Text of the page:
How to make your CV better in 5 minutes

Curriculum Vitae

Curriculum Vitae (Photo credit: the Italian voice)

When you’re job hunting it can be a struggle sometimes if you’re not getting any responses and you’re finding it hard to understand why. Usually when this happens it’s down to two things – either your CV isn’t selling you properly, or your experience isn’t up to scratch. Experience is something I can’t help with unfortunately – but I can (and will) help you fix your CV. Most people make 5 common mistakes on their CV – which only need take a minute each to amend.

So here’s the 5 easiest ways to improve your CV in 5 minutes!

Choose a decent font

The easiest way to make someone throw your CV to one side is by having a a weird font. People who look through 20 CVs a day – want to be able to look through you information without getting a headache. Ariel is a great font as is Calibri or Helvetica. Try and stay clear of Times New Roman as it is one of the most common fonts used on CVs and will probably just blend you in.

Don’t go over 2 x A4 pages in length

If you CV is over 2 A4 pages – something is wrong. You CV should be a summary and an example of what you’ve done and what skills you have – it shouldn’t be your life story! If you can, I’d heavily advise you to cut the CV down to 2 pages – it makes your CV look cleaner and more concise too.

Don’t have a photo of yourself on there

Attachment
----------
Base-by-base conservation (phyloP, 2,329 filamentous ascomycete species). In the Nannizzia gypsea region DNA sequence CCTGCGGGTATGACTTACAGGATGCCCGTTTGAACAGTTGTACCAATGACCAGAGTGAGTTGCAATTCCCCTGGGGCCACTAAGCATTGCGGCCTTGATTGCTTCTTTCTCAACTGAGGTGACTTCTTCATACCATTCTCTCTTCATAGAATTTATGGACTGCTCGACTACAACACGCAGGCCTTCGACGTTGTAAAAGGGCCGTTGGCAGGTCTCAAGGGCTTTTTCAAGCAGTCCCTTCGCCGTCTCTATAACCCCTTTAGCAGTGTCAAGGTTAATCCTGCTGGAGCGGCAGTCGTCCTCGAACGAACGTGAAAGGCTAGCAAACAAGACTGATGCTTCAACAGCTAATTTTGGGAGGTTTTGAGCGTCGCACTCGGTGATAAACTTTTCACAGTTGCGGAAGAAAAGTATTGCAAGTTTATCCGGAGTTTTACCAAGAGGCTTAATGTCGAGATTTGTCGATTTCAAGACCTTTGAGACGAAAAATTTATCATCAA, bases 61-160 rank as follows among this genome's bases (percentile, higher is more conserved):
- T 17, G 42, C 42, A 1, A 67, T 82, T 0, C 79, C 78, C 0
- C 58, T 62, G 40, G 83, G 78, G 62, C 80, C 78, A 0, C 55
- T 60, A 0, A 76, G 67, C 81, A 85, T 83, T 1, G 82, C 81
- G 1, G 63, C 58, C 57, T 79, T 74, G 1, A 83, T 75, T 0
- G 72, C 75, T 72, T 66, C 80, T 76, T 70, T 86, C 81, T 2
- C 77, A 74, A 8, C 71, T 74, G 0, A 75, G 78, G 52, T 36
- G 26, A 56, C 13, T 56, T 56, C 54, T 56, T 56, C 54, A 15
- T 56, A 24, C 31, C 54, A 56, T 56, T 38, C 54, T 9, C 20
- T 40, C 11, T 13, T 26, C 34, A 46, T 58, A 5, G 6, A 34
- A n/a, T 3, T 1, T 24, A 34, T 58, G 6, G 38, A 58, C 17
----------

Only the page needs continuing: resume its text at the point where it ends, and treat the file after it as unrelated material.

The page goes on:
Unless you’re a model (or unless the company have specifically stated you must include a photograph), then don’t put one in there. Some employers see the inclusion of photographs as a sign of vanity or unprofessionalism so just keep it out of there – it’s not necessary. Photographs also take up valuable room on your CV – space which could be used telling them how great you are.

Format it well

Take a step back from your CV and look at the layout and format of it… does it look well presented, clean and simple? This is what you want. If it looks messy, over-crowded and hard to navigate, then the person reading it will most likely toss it onto the “no” pile. Look at it like you’ve never seen it before, is it visually interesting? Would you want to take the time and read it.

Include a great cover letter

A cover letter is an instrumental part of any CV and you should always tailor these specifically to the job you’re interest in and applying for. Cover letters should be short, personable and grab the employers attention. Tell a joke, tell a quick story or just tell them what you’re most proud of. Your cover letter is your chance to show your personality and to properly introduce yourself – as often, a CV can’t do this properly. Make the most of it and really grab their attention. If they love your cover letter, they’re more likely to read your CV and call you in for an interview.


About Author: Elle-Rose works for Calle Arco as a writer. Calle Arco provide luxury gifts and personalised binding for books